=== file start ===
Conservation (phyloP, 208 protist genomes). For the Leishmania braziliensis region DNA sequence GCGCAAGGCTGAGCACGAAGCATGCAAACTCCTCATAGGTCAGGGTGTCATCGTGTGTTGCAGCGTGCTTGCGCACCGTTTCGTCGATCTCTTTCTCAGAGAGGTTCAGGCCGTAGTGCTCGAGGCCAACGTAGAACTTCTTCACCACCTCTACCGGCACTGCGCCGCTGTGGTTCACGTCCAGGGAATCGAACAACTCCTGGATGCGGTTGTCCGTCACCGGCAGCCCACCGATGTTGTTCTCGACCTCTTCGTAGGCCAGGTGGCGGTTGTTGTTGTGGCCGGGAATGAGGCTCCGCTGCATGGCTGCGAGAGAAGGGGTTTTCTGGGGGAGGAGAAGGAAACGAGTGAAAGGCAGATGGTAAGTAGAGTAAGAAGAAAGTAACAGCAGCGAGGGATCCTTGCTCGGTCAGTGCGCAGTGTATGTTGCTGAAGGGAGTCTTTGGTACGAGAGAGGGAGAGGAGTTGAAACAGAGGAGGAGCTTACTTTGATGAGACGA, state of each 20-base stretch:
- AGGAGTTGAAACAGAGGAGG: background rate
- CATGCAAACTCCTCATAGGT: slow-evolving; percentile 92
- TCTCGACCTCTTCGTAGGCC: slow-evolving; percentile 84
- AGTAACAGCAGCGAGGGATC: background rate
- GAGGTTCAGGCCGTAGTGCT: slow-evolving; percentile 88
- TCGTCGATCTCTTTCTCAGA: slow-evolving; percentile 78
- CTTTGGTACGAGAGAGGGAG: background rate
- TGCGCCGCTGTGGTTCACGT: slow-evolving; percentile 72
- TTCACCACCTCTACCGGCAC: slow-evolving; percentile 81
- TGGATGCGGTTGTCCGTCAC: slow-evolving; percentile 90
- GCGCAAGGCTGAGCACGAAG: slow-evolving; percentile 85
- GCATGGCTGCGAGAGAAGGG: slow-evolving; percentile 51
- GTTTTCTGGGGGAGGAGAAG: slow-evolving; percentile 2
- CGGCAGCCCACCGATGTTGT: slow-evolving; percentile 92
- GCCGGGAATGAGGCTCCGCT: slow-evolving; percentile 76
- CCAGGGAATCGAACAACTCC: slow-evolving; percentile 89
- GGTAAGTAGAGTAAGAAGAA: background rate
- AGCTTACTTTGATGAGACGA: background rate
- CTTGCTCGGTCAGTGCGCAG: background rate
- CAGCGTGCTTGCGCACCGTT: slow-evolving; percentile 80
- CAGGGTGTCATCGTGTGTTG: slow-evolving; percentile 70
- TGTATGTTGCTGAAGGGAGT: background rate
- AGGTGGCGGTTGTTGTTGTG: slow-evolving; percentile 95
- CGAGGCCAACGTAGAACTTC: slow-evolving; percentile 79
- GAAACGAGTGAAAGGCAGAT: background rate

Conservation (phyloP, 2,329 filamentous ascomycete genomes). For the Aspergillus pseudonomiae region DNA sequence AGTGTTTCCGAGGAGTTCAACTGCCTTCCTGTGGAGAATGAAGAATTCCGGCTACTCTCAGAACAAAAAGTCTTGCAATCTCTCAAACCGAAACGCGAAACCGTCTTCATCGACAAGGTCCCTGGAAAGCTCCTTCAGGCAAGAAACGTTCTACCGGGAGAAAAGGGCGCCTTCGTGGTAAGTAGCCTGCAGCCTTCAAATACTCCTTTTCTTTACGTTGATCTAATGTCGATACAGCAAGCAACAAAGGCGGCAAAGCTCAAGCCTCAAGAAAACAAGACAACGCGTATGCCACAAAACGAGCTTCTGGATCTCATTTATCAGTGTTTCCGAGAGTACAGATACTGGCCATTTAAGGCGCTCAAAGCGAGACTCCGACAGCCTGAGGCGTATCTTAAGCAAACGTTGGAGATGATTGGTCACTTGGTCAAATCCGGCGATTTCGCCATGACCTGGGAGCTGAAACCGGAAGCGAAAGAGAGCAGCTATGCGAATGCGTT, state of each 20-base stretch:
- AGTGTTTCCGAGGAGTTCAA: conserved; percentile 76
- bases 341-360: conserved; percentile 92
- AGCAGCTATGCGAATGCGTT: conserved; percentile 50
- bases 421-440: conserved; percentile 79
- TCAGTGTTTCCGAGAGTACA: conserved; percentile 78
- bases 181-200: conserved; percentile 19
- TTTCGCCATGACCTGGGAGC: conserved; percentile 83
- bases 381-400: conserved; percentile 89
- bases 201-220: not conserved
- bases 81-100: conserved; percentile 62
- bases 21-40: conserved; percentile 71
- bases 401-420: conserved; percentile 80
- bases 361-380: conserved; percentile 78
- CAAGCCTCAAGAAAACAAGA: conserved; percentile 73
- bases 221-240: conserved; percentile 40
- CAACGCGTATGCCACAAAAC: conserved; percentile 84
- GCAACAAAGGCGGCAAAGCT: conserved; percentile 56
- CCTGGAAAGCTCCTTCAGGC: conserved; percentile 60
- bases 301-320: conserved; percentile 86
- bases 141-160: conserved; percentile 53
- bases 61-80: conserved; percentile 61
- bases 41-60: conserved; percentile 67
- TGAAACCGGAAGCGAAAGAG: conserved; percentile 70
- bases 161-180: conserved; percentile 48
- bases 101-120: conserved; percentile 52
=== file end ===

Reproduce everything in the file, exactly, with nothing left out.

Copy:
Conservation (phyloP, 208 protist genomes). For the Leishmania braziliensis region DNA sequence GCGCAAGGCTGAGCACGAAGCATGCAAACTCCTCATAGGTCAGGGTGTCATCGTGTGTTGCAGCGTGCTTGCGCACCGTTTCGTCGATCTCTTTCTCAGAGAGGTTCAGGCCGTAGTGCTCGAGGCCAACGTAGAACTTCTTCACCACCTCTACCGGCACTGCGCCGCTGTGGTTCACGTCCAGGGAATCGAACAACTCCTGGATGCGGTTGTCCGTCACCGGCAGCCCACCGATGTTGTTCTCGACCTCTTCGTAGGCCAGGTGGCGGTTGTTGTTGTGGCCGGGAATGAGGCTCCGCTGCATGGCTGCGAGAGAAGGGGTTTTCTGGGGGAGGAGAAGGAAACGAGTGAAAGGCAGATGGTAAGTAGAGTAAGAAGAAAGTAACAGCAGCGAGGGATCCTTGCTCGGTCAGTGCGCAGTGTATGTTGCTGAAGGGAGTCTTTGGTACGAGAGAGGGAGAGGAGTTGAAACAGAGGAGGAGCTTACTTTGATGAGACGA, state of each 20-base stretch:
- AGGAGTTGAAACAGAGGAGG: background rate
- CATGCAAACTCCTCATAGGT: slow-evolving; percentile 92
- TCTCGACCTCTTCGTAGGCC: slow-evolving; percentile 84
- AGTAACAGCAGCGAGGGATC: background rate
- GAGGTTCAGGCCGTAGTGCT: slow-evolving; percentile 88
- TCGTCGATCTCTTTCTCAGA: slow-evolving; percentile 78
- CTTTGGTACGAGAGAGGGAG: background rate
- TGCGCCGCTGTGGTTCACGT: slow-evolving; percentile 72
- TTCACCACCTCTACCGGCAC: slow-evolving; percentile 81
- TGGATGCGGTTGTCCGTCAC: slow-evolving; percentile 90
- GCGCAAGGCTGAGCACGAAG: slow-evolving; percentile 85
- GCATGGCTGCGAGAGAAGGG: slow-evolving; percentile 51
- GTTTTCTGGGGGAGGAGAAG: slow-evolving; percentile 2
- CGGCAGCCCACCGATGTTGT: slow-evolving; percentile 92
- GCCGGGAATGAGGCTCCGCT: slow-evolving; percentile 76
- CCAGGGAATCGAACAACTCC: slow-evolving; percentile 89
- GGTAAGTAGAGTAAGAAGAA: background rate
- AGCTTACTTTGATGAGACGA: background rate
- CTTGCTCGGTCAGTGCGCAG: background rate
- CAGCGTGCTTGCGCACCGTT: slow-evolving; percentile 80
- CAGGGTGTCATCGTGTGTTG: slow-evolving; percentile 70
- TGTATGTTGCTGAAGGGAGT: background rate
- AGGTGGCGGTTGTTGTTGTG: slow-evolving; percentile 95
- CGAGGCCAACGTAGAACTTC: slow-evolving; percentile 79
- GAAACGAGTGAAAGGCAGAT: background rate

Conservation (phyloP, 2,329 filamentous ascomycete genomes). For the Aspergillus pseudonomiae region DNA sequence AGTGTTTCCGAGGAGTTCAACTGCCTTCCTGTGGAGAATGAAGAATTCCGGCTACTCTCAGAACAAAAAGTCTTGCAATCTCTCAAACCGAAACGCGAAACCGTCTTCATCGACAAGGTCCCTGGAAAGCTCCTTCAGGCAAGAAACGTTCTACCGGGAGAAAAGGGCGCCTTCGTGGTAAGTAGCCTGCAGCCTTCAAATACTCCTTTTCTTTACGTTGATCTAATGTCGATACAGCAAGCAACAAAGGCGGCAAAGCTCAAGCCTCAAGAAAACAAGACAACGCGTATGCCACAAAACGAGCTTCTGGATCTCATTTATCAGTGTTTCCGAGAGTACAGATACTGGCCATTTAAGGCGCTCAAAGCGAGACTCCGACAGCCTGAGGCGTATCTTAAGCAAACGTTGGAGATGATTGGTCACTTGGTCAAATCCGGCGATTTCGCCATGACCTGGGAGCTGAAACCGGAAGCGAAAGAGAGCAGCTATGCGAATGCGTT, state of each 20-base stretch:
- AGTGTTTCCGAGGAGTTCAA: conserved; percentile 76
- bases 341-360: conserved; percentile 92
- AGCAGCTATGCGAATGCGTT: conserved; percentile 50
- bases 421-440: conserved; percentile 79
- TCAGTGTTTCCGAGAGTACA: conserved; percentile 78
- bases 181-200: conserved; percentile 19
- TTTCGCCATGACCTGGGAGC: conserved; percentile 83
- bases 381-400: conserved; percentile 89
- bases 201-220: not conserved
- bases 81-100: conserved; percentile 62
- bases 21-40: conserved; percentile 71
- bases 401-420: conserved; percentile 80
- bases 361-380: conserved; percentile 78
- CAAGCCTCAAGAAAACAAGA: conserved; percentile 73
- bases 221-240: conserved; percentile 40
- CAACGCGTATGCCACAAAAC: conserved; percentile 84
- GCAACAAAGGCGGCAAAGCT: conserved; percentile 56
- CCTGGAAAGCTCCTTCAGGC: conserved; percentile 60
- bases 301-320: conserved; percentile 86
- bases 141-160: conserved; percentile 53
- bases 61-80: conserved; percentile 61
- bases 41-60: conserved; percentile 67
- TGAAACCGGAAGCGAAAGAG: conserved; percentile 70
- bases 161-180: conserved; percentile 48
- bases 101-120: conserved; percentile 52